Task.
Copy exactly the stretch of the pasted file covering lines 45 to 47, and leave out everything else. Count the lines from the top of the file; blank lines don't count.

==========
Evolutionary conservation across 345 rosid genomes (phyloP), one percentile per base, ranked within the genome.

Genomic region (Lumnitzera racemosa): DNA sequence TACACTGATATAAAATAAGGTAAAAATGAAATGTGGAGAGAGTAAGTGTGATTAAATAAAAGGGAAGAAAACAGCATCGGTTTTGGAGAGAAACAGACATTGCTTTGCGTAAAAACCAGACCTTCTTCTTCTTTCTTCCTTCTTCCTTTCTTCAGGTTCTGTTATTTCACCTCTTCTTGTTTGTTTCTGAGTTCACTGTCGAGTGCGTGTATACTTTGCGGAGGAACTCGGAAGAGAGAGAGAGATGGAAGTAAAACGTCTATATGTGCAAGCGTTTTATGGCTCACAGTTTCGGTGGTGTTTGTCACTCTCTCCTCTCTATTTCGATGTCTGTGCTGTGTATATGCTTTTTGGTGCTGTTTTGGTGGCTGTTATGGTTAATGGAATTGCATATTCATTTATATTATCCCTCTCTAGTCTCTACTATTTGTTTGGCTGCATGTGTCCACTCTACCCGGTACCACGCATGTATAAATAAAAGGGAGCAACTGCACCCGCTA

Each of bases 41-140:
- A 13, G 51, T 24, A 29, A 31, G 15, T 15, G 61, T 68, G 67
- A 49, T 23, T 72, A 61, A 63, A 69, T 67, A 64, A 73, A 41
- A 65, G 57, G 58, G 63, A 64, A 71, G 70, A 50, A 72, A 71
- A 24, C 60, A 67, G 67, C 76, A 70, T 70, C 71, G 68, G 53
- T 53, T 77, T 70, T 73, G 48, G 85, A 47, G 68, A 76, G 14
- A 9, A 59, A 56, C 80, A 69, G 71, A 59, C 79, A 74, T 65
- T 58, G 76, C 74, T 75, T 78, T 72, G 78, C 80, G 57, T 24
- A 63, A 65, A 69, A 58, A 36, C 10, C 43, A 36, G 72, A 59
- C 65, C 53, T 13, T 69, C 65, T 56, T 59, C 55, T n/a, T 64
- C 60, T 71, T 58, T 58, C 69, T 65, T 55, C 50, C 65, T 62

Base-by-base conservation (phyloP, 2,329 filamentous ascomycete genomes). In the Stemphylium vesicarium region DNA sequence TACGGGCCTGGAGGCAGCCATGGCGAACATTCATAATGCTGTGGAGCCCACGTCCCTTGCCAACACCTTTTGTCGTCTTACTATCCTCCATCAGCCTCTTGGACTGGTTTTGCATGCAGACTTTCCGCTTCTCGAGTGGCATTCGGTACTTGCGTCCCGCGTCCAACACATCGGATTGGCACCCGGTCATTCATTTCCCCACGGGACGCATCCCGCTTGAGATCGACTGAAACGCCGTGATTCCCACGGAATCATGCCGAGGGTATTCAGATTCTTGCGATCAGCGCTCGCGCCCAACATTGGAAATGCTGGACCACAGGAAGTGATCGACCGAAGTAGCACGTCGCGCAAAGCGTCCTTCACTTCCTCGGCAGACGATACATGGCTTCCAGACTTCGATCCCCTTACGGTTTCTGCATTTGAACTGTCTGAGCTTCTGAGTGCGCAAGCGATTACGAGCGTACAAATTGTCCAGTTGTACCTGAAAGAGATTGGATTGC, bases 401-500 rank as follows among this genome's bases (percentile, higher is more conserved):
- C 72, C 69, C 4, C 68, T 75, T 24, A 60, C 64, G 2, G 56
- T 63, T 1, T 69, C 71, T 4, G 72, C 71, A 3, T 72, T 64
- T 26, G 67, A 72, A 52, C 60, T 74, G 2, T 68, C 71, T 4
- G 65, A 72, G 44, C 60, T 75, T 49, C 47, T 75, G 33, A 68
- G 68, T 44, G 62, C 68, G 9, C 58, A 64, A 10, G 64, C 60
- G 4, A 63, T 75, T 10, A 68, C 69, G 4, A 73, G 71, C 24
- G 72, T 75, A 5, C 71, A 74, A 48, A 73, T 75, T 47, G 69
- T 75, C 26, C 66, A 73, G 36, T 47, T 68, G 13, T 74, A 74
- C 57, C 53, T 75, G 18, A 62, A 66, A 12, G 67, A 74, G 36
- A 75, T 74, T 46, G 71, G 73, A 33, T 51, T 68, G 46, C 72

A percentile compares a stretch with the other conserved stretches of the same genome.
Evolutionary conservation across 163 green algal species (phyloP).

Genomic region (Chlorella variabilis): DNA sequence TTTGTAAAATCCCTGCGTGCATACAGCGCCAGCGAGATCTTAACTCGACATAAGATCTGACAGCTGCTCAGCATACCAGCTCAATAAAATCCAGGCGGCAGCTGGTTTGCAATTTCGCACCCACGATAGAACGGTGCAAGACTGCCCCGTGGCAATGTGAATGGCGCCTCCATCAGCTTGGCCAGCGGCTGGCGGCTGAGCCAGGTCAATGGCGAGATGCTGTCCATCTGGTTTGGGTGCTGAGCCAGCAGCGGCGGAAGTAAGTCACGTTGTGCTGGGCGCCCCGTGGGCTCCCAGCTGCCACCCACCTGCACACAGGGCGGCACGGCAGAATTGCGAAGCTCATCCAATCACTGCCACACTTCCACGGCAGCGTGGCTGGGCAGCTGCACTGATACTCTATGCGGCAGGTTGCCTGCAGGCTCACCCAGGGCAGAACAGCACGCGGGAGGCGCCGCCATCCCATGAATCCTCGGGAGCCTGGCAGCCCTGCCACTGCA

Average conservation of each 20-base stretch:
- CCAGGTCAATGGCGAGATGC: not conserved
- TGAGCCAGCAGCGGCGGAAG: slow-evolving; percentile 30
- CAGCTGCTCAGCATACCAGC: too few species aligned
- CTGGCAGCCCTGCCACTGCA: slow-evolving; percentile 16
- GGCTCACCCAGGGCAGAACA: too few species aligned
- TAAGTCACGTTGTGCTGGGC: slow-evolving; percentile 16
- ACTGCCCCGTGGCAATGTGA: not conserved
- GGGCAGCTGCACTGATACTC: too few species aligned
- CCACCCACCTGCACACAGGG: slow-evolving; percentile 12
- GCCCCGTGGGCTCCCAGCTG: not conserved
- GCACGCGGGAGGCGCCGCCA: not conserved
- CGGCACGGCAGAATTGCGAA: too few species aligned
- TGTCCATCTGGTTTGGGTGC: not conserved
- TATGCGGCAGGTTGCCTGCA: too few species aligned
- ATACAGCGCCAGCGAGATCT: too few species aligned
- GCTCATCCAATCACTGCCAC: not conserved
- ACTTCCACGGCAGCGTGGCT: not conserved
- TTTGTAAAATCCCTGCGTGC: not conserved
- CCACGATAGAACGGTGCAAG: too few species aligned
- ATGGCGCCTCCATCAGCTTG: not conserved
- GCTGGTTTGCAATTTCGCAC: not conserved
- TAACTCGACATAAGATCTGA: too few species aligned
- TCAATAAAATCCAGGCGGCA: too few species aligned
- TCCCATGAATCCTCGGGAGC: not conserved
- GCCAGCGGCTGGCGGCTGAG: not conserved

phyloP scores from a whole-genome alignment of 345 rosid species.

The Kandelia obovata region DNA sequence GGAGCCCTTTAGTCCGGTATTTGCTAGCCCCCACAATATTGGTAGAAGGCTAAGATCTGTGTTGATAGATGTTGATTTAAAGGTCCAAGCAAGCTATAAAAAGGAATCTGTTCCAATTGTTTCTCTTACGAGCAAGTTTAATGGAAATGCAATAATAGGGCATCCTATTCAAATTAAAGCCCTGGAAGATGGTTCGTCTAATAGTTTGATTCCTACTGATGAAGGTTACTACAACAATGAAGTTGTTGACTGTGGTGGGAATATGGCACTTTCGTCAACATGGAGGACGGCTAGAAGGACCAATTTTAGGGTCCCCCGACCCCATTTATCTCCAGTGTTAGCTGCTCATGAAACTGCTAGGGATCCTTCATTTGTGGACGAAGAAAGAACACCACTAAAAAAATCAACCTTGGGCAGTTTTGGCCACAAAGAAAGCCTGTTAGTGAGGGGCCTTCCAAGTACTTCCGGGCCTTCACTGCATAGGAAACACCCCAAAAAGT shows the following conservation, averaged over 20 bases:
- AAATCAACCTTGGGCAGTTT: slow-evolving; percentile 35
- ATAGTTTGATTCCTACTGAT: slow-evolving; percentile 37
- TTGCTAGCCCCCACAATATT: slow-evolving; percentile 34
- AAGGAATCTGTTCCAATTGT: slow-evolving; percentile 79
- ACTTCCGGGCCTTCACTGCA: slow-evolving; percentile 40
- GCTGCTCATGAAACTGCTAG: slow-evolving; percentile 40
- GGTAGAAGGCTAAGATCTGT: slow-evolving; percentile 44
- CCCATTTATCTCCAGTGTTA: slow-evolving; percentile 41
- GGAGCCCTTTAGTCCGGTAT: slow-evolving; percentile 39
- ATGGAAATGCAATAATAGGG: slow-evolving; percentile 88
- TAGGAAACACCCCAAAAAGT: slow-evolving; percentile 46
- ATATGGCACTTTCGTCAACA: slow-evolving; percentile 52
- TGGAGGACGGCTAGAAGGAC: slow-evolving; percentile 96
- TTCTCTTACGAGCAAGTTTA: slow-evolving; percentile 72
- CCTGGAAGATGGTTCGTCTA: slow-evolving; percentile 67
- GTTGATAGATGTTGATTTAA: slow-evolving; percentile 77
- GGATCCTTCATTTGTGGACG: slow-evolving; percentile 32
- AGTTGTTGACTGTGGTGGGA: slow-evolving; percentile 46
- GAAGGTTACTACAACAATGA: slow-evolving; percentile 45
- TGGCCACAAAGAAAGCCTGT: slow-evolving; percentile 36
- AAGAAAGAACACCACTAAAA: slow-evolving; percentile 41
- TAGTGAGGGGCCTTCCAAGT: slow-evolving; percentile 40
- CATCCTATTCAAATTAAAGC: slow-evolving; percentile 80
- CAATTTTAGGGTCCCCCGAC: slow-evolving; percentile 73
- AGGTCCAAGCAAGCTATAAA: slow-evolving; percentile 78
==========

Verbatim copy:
- ACTTCCACGGCAGCGTGGCT: not conserved
- TTTGTAAAATCCCTGCGTGC: not conserved
- CCACGATAGAACGGTGCAAG: too few species aligned